Intersecting Minds: Education, Business and Technology at the North Carolina State Jenkins Graduate School of Management

More Foreclosure Plan Thoughts | February 21, 2009

Clive Crook delivers an elegant analysis of the foreclosure plan. I did want to highlight one paragraph that illustrates some of the arguments I’ve been making here about deserving and undeserving recipients of aid:

“The administration says that its scheme does not reward people who recklessly borrowed too much. This is untrue: the plan will certainly help some people who borrowed more than they should have. No doubt, it would be fairer to help only borrowers whose standard repayments (after teaser rates expired) were no more than say 30 percent of gross income to begin with, and/or who borrowed less than 80% of their property’s initial value–in other words, to help only borrowers who behaved prudently, and who are now in trouble because their income has fallen. But of course this would have meant many more defaults. Because foreclosures also hurt innocent bystanders, there is a public interest in limiting them. The second part of the plan, I think, is indeed unfair and does raise moral hazard concerns–but I’d say that is a price worth paying if it stems the tide of foreclosures.”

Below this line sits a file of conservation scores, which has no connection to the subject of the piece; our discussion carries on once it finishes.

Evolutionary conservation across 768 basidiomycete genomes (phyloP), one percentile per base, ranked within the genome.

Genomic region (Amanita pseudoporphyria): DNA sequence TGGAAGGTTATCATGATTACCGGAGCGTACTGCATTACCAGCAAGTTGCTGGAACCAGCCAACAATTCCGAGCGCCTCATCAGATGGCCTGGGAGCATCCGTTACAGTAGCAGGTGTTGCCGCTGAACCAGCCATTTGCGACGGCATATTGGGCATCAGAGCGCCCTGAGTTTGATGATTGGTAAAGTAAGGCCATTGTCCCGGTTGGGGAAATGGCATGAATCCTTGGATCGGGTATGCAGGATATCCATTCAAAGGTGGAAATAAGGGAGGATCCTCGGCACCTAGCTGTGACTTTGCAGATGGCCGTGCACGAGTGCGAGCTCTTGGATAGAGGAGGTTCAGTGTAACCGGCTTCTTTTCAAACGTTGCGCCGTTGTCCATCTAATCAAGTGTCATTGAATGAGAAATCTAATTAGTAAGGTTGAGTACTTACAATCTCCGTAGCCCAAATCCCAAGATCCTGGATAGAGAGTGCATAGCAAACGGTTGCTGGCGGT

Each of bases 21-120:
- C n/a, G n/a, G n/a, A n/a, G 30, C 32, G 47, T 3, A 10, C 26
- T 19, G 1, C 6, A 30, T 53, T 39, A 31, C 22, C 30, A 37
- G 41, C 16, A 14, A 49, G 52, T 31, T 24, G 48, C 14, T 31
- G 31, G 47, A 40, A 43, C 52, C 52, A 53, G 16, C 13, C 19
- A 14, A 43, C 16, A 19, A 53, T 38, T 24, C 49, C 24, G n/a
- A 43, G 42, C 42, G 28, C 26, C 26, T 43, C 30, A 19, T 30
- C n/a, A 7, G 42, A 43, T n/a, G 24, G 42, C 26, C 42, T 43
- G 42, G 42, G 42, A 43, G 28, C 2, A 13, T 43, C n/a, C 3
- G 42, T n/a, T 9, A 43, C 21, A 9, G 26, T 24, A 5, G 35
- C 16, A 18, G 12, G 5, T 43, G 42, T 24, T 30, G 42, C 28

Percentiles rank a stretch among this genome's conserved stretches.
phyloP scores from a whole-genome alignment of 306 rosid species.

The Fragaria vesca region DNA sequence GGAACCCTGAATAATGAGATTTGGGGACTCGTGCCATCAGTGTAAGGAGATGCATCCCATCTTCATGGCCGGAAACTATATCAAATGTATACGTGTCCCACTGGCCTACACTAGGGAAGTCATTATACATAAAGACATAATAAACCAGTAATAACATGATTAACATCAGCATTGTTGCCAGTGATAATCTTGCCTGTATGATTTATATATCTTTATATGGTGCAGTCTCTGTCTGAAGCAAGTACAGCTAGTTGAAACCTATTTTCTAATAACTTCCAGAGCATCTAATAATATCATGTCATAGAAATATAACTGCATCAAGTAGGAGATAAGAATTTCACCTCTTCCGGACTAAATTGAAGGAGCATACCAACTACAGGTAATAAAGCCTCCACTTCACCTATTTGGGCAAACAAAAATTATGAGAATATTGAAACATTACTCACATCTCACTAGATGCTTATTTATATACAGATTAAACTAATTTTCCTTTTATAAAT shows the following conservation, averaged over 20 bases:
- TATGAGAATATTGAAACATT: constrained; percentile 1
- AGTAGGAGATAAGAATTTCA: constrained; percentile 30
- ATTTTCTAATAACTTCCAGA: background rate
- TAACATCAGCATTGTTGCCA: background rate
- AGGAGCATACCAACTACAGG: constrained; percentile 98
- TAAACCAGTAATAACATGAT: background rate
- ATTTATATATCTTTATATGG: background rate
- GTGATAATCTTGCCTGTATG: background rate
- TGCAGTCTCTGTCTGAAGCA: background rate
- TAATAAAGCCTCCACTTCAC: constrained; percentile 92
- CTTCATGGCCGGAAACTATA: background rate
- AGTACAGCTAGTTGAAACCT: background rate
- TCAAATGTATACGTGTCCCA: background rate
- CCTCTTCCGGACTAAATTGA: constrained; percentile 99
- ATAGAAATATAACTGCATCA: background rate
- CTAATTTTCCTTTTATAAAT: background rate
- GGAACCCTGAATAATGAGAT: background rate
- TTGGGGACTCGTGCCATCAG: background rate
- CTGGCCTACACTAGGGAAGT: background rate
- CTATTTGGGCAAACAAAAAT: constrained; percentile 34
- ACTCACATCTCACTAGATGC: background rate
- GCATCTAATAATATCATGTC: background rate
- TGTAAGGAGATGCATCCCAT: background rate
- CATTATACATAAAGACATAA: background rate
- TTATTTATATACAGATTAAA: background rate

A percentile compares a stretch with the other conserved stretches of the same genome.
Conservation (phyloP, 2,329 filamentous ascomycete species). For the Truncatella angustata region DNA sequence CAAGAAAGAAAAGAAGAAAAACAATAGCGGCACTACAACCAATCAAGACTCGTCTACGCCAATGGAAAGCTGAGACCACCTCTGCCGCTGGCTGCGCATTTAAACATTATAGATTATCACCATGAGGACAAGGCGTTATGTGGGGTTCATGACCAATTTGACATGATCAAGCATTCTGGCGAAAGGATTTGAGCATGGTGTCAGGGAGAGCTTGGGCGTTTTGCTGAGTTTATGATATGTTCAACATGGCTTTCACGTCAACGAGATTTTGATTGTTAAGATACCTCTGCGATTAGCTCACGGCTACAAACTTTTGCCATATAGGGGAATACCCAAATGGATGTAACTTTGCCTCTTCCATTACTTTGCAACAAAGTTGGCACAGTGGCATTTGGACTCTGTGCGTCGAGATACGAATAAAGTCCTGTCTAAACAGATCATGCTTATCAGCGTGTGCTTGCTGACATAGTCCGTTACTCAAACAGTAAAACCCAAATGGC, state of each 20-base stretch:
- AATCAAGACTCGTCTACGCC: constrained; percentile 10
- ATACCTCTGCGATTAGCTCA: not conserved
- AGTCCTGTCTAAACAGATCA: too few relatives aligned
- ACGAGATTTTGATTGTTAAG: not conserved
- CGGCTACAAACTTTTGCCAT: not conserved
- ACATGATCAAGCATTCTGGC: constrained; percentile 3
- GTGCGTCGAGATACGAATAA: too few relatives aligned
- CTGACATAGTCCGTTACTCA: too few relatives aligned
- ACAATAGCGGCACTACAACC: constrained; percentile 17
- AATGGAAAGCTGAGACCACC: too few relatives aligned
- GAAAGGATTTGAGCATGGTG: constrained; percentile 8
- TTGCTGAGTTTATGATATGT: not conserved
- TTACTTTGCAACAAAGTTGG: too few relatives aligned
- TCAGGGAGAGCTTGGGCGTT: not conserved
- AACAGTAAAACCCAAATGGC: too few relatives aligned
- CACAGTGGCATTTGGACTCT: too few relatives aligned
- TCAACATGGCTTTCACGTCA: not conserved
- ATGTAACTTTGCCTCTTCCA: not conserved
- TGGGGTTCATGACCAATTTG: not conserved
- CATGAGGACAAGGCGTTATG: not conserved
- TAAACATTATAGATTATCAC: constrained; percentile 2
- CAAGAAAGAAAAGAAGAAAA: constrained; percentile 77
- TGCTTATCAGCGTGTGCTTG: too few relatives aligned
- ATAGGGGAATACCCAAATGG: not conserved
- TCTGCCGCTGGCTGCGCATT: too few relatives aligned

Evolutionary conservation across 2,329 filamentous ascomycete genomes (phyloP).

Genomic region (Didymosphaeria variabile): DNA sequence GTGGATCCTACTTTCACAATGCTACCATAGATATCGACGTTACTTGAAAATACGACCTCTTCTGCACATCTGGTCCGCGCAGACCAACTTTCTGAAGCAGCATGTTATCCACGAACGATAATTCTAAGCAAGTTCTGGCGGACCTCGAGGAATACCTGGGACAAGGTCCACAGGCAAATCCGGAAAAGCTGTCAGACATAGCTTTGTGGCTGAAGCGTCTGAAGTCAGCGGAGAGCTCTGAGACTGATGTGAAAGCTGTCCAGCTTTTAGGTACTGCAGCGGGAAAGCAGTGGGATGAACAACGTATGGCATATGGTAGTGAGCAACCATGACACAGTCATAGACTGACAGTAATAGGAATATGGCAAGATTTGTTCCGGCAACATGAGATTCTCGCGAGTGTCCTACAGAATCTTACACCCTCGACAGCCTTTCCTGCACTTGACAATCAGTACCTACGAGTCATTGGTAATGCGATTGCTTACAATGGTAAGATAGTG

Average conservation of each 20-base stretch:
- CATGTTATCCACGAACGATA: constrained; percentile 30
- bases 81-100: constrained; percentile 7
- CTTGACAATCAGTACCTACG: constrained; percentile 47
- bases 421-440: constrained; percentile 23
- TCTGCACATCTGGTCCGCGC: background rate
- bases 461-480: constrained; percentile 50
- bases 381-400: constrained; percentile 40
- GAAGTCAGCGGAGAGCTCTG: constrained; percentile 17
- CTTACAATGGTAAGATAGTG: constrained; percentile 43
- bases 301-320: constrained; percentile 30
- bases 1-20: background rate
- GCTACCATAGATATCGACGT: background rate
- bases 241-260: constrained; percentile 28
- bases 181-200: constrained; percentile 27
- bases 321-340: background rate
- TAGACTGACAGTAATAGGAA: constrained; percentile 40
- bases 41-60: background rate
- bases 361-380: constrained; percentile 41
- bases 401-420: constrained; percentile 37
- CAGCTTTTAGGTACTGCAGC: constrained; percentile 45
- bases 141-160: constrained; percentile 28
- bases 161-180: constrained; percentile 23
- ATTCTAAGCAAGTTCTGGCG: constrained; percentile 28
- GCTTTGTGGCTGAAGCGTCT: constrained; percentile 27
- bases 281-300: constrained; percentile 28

Of course some people will receive aid who don’t deserve it. But here’s the key question? Would you rather reward some people who don’t deserve it and ensure less overall suffering? Or would you withhold all aid and watch as another 5-10 million houses get foreclosed upon and have everyone suffer the economic fallout?

If the economy were in a better spot, and the housing crisis was our only concern, I’d be tempted to agree with my friends who oppose the foreclosure bailout plan. People DO need to take responsibility for poor decision making, and normally we would want to let the market work out its issues unfettered by government intervention. However, adding 5-10 million foreclosures to an already depressed economy hindered by both an unemployment and credit crisis is akin to throwing gasoline on the fire. Something needs to be done to dampen the flames, and this plan is a strong step in the right direction.

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